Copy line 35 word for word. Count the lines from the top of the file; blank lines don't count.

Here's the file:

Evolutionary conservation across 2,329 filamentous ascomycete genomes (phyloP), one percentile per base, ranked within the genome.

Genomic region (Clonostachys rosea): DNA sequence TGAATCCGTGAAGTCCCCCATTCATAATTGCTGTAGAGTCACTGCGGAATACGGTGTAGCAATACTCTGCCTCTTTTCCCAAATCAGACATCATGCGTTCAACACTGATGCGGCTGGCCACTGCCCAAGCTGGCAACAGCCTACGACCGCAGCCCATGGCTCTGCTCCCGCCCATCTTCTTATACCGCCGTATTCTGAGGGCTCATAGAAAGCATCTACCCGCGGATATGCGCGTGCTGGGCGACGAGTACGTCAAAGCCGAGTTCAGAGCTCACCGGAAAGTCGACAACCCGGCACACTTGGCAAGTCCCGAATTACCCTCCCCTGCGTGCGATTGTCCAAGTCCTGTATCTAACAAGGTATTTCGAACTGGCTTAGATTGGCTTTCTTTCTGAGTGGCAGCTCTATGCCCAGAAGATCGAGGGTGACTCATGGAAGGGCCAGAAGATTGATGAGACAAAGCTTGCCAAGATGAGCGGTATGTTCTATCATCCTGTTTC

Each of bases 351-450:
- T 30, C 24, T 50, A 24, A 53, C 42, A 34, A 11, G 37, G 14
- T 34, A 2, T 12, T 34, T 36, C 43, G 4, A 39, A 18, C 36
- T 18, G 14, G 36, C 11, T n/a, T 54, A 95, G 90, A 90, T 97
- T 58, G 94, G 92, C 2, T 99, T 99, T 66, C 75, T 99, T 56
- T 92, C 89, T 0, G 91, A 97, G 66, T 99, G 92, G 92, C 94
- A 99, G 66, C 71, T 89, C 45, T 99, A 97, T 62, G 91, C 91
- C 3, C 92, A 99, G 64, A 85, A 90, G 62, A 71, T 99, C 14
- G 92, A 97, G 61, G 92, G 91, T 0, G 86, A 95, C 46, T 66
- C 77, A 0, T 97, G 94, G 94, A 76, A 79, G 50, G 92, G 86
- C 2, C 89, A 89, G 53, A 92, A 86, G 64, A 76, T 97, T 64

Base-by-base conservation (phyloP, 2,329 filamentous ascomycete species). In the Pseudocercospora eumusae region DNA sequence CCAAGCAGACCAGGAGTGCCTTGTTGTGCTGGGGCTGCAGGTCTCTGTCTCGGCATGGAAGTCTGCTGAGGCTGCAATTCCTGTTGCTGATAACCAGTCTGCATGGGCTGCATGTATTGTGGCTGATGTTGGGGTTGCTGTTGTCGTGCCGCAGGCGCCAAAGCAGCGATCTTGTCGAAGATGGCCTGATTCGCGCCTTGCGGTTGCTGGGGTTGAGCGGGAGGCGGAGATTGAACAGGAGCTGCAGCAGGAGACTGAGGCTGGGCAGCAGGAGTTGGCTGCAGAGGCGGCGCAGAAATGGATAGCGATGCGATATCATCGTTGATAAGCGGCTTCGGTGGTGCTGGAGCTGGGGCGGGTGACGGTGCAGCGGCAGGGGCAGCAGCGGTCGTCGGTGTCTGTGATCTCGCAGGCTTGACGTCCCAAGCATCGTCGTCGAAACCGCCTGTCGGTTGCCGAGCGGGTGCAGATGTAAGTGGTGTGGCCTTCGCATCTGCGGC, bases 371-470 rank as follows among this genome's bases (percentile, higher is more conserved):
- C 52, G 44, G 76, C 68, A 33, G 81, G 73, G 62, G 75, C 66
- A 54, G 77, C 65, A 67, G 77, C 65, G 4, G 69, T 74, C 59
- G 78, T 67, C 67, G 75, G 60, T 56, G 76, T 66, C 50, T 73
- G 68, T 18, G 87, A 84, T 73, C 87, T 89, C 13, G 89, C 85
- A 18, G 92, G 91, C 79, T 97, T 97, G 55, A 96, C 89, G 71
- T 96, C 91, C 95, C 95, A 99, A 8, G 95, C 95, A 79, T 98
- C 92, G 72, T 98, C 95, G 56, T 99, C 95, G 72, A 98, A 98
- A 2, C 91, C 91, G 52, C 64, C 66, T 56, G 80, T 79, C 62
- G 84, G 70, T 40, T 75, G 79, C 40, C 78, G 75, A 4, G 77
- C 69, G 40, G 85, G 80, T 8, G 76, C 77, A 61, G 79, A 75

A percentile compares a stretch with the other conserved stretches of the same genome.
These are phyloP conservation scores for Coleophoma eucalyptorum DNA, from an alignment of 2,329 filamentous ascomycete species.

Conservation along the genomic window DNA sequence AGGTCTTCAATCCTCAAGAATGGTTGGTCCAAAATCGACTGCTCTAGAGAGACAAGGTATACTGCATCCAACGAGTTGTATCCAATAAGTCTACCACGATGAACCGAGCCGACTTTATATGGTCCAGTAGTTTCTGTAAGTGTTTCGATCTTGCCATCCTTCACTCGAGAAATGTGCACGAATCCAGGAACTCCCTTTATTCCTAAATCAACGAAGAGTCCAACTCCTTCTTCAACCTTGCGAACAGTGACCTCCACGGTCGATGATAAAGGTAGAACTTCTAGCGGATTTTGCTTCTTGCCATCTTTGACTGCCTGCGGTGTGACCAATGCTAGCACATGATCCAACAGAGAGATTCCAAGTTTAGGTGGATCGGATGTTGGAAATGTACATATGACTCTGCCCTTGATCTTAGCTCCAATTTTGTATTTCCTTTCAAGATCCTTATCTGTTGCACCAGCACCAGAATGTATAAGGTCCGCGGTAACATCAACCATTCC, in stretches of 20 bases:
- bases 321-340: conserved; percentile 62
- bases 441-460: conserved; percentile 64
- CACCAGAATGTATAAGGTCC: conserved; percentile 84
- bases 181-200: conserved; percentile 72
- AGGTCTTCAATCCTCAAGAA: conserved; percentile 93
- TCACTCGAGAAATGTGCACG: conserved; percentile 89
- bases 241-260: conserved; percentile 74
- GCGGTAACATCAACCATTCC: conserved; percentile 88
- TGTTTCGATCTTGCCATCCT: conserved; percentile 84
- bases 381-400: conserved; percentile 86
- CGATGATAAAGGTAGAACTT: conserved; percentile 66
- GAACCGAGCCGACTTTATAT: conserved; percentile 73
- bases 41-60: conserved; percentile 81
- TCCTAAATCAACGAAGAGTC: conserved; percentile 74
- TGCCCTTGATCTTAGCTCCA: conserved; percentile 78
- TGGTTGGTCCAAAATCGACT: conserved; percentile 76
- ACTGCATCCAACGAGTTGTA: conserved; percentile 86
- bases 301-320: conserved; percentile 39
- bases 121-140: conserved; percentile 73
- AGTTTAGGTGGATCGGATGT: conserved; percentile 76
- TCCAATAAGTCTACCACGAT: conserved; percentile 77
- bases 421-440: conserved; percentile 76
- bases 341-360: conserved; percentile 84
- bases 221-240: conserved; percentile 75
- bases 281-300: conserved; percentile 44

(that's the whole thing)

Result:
- GCGGTAACATCAACCATTCC: conserved; percentile 88